Global Financial Integrity

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Illicit Financial Flows

Orders of Magnitude and the Human Cost of Illicit Financial Flows

By Any Measure, Illicit Financial Flows Pose a Devastating Challenge to Developing Countries and Human Lives

Thomas Pogge—Professor of Philosophy and International Affairs at Yale University, Director of the Global Justice Program, President of Academics Stand Against Poverty (ASAP), and member of the Board of Directors of Global Financial Integrity (GFI)—has estimated that 18 million people die each year of economic deprivation and causes stemming therefrom. His calculation is based in good part upon estimating the number of people dying from preventable diseases.

GFI estimates that US$1 trillion a year of illicit financial flows drains from developing countries into western accounts. Our estimate is based on balance of payments and balance of trade data filed by governments with the International Monetary Fund (IMF), the same data that is used by millions of people every day in making decisions about investments, loans, interest rates, exchange rates, and more. We believe that our data is very conservative because it does not include major components of illicit outflows, which do not show up in official statistics.

18 million people dying a year is around 50,000 people a day. US$1 trillion a year is roughly US$3 billion a day.

On this day, how many of the 50,000 people will live, if the US$3 billion stays home?

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Moving Towards a Clear SDG to Halve Trade Misinvoicing by 2030

Mexico and Bangladesh Voice Support for a Clear Target on Curbing Illicit Financial Flows on the Sustainable Development Agenda

The United Nations is in the process of forming the post-2015 development agenda. These proposed Sustainable Development Goals (SDGs) will eventually replace the Millennium Development Goals (MDGs) that were agreed upon for 2000-2015. As with the MDGs, the SDGs will inform which development issues take priority in the coming years.

Sustainable Development Goal 16.4, as is currently proposed by the UN’s Open Working Group, calls on the international community to:

“by 2030 reduce illicit financial and arms flows, strengthen recovery and return of stolen assets, and combat all forms of organized crime.”

Global Financial Integrity (GFI) applauds the Open Working Group for considering illicit financial flows in its proposal. Though Goal 16.4 is definitely a start in the right direction, it is not exclusively focused on illicit financial flows, nor is it measurable in the least. GFI proposes the following as an alternative:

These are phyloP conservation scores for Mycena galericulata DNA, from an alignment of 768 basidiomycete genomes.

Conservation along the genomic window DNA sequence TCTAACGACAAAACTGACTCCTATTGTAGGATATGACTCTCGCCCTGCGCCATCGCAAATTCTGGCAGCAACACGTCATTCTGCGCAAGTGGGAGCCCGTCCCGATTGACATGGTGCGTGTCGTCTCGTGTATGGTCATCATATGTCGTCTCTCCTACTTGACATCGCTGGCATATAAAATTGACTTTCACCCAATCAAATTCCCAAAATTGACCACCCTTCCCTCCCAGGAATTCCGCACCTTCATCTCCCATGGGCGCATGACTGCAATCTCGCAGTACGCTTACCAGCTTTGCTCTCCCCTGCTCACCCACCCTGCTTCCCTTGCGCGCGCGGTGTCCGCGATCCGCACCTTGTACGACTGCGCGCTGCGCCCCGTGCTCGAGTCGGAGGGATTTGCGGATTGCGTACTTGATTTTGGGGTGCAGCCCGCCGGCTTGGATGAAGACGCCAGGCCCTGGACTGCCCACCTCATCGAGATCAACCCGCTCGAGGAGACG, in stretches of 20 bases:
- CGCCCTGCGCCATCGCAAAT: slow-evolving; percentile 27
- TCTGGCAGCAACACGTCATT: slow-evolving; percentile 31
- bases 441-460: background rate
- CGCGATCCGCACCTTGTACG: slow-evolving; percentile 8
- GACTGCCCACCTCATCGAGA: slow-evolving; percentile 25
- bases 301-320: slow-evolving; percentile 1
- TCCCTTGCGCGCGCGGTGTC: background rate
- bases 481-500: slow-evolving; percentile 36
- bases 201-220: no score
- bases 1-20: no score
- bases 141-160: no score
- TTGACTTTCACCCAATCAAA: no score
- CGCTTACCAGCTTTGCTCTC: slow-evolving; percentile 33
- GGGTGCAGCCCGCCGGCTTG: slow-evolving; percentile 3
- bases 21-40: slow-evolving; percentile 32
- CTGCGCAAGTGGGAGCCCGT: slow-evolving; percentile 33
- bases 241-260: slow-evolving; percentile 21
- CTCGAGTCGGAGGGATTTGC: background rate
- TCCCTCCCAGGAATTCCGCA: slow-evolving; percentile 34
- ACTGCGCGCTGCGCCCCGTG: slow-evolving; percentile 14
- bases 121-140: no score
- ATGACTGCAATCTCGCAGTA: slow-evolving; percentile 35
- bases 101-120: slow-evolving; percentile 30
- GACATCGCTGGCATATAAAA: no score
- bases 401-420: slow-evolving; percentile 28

“by 2030, reduce illicit financial flows related to trade misinvoicing by 50%.”

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With Election Over, Will Brazil Turn to Curbing Its Illicit Flows Problem?

A Recent GFI Study & Conference Focused on Brazil’s Illicit Financial Flows, which Cost the Latin American Country US$401.6 Billion from 1960-2012

A pair of articles by The Economist last week highlight the economic challenges that Brazil’s recently re-elected president, Dilma Rouseff, will face in her second term leading Latin America’s largest economy. The federal budget shortfall has grown to 4.9% of GDP. Tax increases could further undermine growth, and cuts to benefits programs for Brazilians might also decrease spending and slow the economy, in addition to weakening progress on addressing the country’s economic inequality and poverty rates.

Many Brazilians already complain about the high tax rates and poor public services. According to a Christian Science Monitor article, which cites the Brazilian Institute of Tax Planning:

“the average person works 150 days a year to pay taxes, compared with 102 days in the [United States]. Among the 30 countries with the highest tax burdens, Brazil ranks last in terms of the quality of services citizens receive in exchange for high taxes.”

Businesses and individuals in Brazil are also dealing with high inflation, slow growth, a weakening currency, and a growing current-account gap.

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Opportunity Knocks to Address Illicit Financial Flows

GFI Calls for a Sustainable Development Goal (SDG) to Halve Illicit Flows from Trade Misinvoicing by 2030

As I noted in yesterday’s post, the momentum toward global action on illicit flows by the international community (i.e. the United Nations, OECD, G20, etc) has grown substantially over the past three years.  Indeed, last October, the World Bank Group noted that “there is little doubt that [illicit] flows have a pernicious impact on development” and the UN group working on development financing said that “domestic resource mobilization is being severely undermined by illicit financial flows.”  And, in January, the African Union stated that “it is imperative to curtail illicit financial flows [to ensure] the efficient and effective use of resources.”

But, while there is an understanding of the problem and a willingness to act, there is no broad consensus on what should be done.  The opportunity that presents itself comes from a once-in-a-generation confluence:

  1. the international community agreeing on the need to reduce illicit financial flows (IFFs), and